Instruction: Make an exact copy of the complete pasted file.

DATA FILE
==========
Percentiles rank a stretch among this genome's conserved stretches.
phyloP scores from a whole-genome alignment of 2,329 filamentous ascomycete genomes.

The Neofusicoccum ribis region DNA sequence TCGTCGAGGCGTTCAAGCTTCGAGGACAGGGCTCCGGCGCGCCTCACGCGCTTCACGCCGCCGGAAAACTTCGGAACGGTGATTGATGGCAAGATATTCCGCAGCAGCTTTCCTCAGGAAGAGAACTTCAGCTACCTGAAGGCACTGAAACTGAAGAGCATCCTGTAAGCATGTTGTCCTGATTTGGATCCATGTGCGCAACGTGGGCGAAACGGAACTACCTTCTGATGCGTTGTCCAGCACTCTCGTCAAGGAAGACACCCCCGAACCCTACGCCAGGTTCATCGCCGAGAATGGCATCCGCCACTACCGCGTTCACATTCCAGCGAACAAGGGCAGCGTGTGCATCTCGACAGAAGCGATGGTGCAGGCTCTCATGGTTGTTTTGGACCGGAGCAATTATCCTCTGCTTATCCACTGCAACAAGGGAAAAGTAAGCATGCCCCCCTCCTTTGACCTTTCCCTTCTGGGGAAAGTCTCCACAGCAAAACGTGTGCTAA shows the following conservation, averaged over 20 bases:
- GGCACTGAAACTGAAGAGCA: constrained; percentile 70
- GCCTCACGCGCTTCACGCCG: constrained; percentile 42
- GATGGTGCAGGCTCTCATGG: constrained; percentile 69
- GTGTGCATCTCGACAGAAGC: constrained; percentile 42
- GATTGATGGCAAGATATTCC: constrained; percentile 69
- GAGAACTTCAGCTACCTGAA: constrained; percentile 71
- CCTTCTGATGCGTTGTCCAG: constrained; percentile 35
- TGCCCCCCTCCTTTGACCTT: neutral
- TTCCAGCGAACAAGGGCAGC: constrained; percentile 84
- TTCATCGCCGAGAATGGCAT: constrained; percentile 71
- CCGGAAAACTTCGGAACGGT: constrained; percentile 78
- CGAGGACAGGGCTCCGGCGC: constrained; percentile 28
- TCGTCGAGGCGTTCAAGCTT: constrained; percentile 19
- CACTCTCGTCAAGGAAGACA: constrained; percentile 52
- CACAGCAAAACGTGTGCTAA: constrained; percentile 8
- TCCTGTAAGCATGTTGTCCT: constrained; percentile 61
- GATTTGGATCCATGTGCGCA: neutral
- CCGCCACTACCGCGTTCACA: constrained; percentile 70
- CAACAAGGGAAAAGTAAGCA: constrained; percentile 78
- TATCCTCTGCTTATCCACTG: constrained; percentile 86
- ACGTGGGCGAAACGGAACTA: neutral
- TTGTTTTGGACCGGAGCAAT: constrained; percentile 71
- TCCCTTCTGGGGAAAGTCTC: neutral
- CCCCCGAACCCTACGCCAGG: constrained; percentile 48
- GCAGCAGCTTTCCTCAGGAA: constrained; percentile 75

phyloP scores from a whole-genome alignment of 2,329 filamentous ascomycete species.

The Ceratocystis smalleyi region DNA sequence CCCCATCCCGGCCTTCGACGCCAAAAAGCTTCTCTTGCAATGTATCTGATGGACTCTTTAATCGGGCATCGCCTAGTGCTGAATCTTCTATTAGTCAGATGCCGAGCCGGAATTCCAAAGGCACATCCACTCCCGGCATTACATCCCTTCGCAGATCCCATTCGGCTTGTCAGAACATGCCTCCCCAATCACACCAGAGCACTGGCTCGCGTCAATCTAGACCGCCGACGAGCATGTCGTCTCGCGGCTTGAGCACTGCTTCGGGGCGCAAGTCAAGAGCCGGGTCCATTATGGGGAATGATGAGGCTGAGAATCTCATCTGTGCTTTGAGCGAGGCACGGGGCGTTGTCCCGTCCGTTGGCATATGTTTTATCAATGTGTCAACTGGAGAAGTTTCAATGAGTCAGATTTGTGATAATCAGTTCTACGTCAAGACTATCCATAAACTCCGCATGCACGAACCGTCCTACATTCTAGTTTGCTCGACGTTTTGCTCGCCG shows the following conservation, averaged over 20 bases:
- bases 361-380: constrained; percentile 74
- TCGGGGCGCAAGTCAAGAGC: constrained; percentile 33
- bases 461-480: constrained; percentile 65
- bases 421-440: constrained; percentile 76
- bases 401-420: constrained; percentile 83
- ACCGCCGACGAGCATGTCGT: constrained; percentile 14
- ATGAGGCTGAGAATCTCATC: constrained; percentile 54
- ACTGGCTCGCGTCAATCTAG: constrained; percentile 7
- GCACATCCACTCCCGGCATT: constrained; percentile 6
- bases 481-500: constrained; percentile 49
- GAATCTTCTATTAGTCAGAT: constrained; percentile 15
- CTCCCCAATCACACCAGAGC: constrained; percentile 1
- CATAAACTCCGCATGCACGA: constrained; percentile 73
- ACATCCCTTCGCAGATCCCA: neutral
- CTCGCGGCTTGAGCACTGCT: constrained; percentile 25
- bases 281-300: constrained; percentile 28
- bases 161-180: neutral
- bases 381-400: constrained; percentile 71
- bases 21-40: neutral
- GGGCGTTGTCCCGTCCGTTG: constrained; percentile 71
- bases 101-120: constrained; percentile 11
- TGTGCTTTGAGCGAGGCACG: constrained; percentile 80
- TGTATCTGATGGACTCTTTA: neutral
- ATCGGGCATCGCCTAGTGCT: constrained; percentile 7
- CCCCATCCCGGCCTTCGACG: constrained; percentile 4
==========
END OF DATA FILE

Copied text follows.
Percentiles rank a stretch among this genome's conserved stretches.
phyloP scores from a whole-genome alignment of 2,329 filamentous ascomycete genomes.

The Neofusicoccum ribis region DNA sequence TCGTCGAGGCGTTCAAGCTTCGAGGACAGGGCTCCGGCGCGCCTCACGCGCTTCACGCCGCCGGAAAACTTCGGAACGGTGATTGATGGCAAGATATTCCGCAGCAGCTTTCCTCAGGAAGAGAACTTCAGCTACCTGAAGGCACTGAAACTGAAGAGCATCCTGTAAGCATGTTGTCCTGATTTGGATCCATGTGCGCAACGTGGGCGAAACGGAACTACCTTCTGATGCGTTGTCCAGCACTCTCGTCAAGGAAGACACCCCCGAACCCTACGCCAGGTTCATCGCCGAGAATGGCATCCGCCACTACCGCGTTCACATTCCAGCGAACAAGGGCAGCGTGTGCATCTCGACAGAAGCGATGGTGCAGGCTCTCATGGTTGTTTTGGACCGGAGCAATTATCCTCTGCTTATCCACTGCAACAAGGGAAAAGTAAGCATGCCCCCCTCCTTTGACCTTTCCCTTCTGGGGAAAGTCTCCACAGCAAAACGTGTGCTAA shows the following conservation, averaged over 20 bases:
- GGCACTGAAACTGAAGAGCA: constrained; percentile 70
- GCCTCACGCGCTTCACGCCG: constrained; percentile 42
- GATGGTGCAGGCTCTCATGG: constrained; percentile 69
- GTGTGCATCTCGACAGAAGC: constrained; percentile 42
- GATTGATGGCAAGATATTCC: constrained; percentile 69
- GAGAACTTCAGCTACCTGAA: constrained; percentile 71
- CCTTCTGATGCGTTGTCCAG: constrained; percentile 35
- TGCCCCCCTCCTTTGACCTT: neutral
- TTCCAGCGAACAAGGGCAGC: constrained; percentile 84
- TTCATCGCCGAGAATGGCAT: constrained; percentile 71
- CCGGAAAACTTCGGAACGGT: constrained; percentile 78
- CGAGGACAGGGCTCCGGCGC: constrained; percentile 28
- TCGTCGAGGCGTTCAAGCTT: constrained; percentile 19
- CACTCTCGTCAAGGAAGACA: constrained; percentile 52
- CACAGCAAAACGTGTGCTAA: constrained; percentile 8
- TCCTGTAAGCATGTTGTCCT: constrained; percentile 61
- GATTTGGATCCATGTGCGCA: neutral
- CCGCCACTACCGCGTTCACA: constrained; percentile 70
- CAACAAGGGAAAAGTAAGCA: constrained; percentile 78
- TATCCTCTGCTTATCCACTG: constrained; percentile 86
- ACGTGGGCGAAACGGAACTA: neutral
- TTGTTTTGGACCGGAGCAAT: constrained; percentile 71
- TCCCTTCTGGGGAAAGTCTC: neutral
- CCCCCGAACCCTACGCCAGG: constrained; percentile 48
- GCAGCAGCTTTCCTCAGGAA: constrained; percentile 75

phyloP scores from a whole-genome alignment of 2,329 filamentous ascomycete species.

The Ceratocystis smalleyi region DNA sequence CCCCATCCCGGCCTTCGACGCCAAAAAGCTTCTCTTGCAATGTATCTGATGGACTCTTTAATCGGGCATCGCCTAGTGCTGAATCTTCTATTAGTCAGATGCCGAGCCGGAATTCCAAAGGCACATCCACTCCCGGCATTACATCCCTTCGCAGATCCCATTCGGCTTGTCAGAACATGCCTCCCCAATCACACCAGAGCACTGGCTCGCGTCAATCTAGACCGCCGACGAGCATGTCGTCTCGCGGCTTGAGCACTGCTTCGGGGCGCAAGTCAAGAGCCGGGTCCATTATGGGGAATGATGAGGCTGAGAATCTCATCTGTGCTTTGAGCGAGGCACGGGGCGTTGTCCCGTCCGTTGGCATATGTTTTATCAATGTGTCAACTGGAGAAGTTTCAATGAGTCAGATTTGTGATAATCAGTTCTACGTCAAGACTATCCATAAACTCCGCATGCACGAACCGTCCTACATTCTAGTTTGCTCGACGTTTTGCTCGCCG shows the following conservation, averaged over 20 bases:
- bases 361-380: constrained; percentile 74
- TCGGGGCGCAAGTCAAGAGC: constrained; percentile 33
- bases 461-480: constrained; percentile 65
- bases 421-440: constrained; percentile 76
- bases 401-420: constrained; percentile 83
- ACCGCCGACGAGCATGTCGT: constrained; percentile 14
- ATGAGGCTGAGAATCTCATC: constrained; percentile 54
- ACTGGCTCGCGTCAATCTAG: constrained; percentile 7
- GCACATCCACTCCCGGCATT: constrained; percentile 6
- bases 481-500: constrained; percentile 49
- GAATCTTCTATTAGTCAGAT: constrained; percentile 15
- CTCCCCAATCACACCAGAGC: constrained; percentile 1
- CATAAACTCCGCATGCACGA: constrained; percentile 73
- ACATCCCTTCGCAGATCCCA: neutral
- CTCGCGGCTTGAGCACTGCT: constrained; percentile 25
- bases 281-300: constrained; percentile 28
- bases 161-180: neutral
- bases 381-400: constrained; percentile 71
- bases 21-40: neutral
- GGGCGTTGTCCCGTCCGTTG: constrained; percentile 71
- bases 101-120: constrained; percentile 11
- TGTGCTTTGAGCGAGGCACG: constrained; percentile 80
- TGTATCTGATGGACTCTTTA: neutral
- ATCGGGCATCGCCTAGTGCT: constrained; percentile 7
- CCCCATCCCGGCCTTCGACG: constrained; percentile 4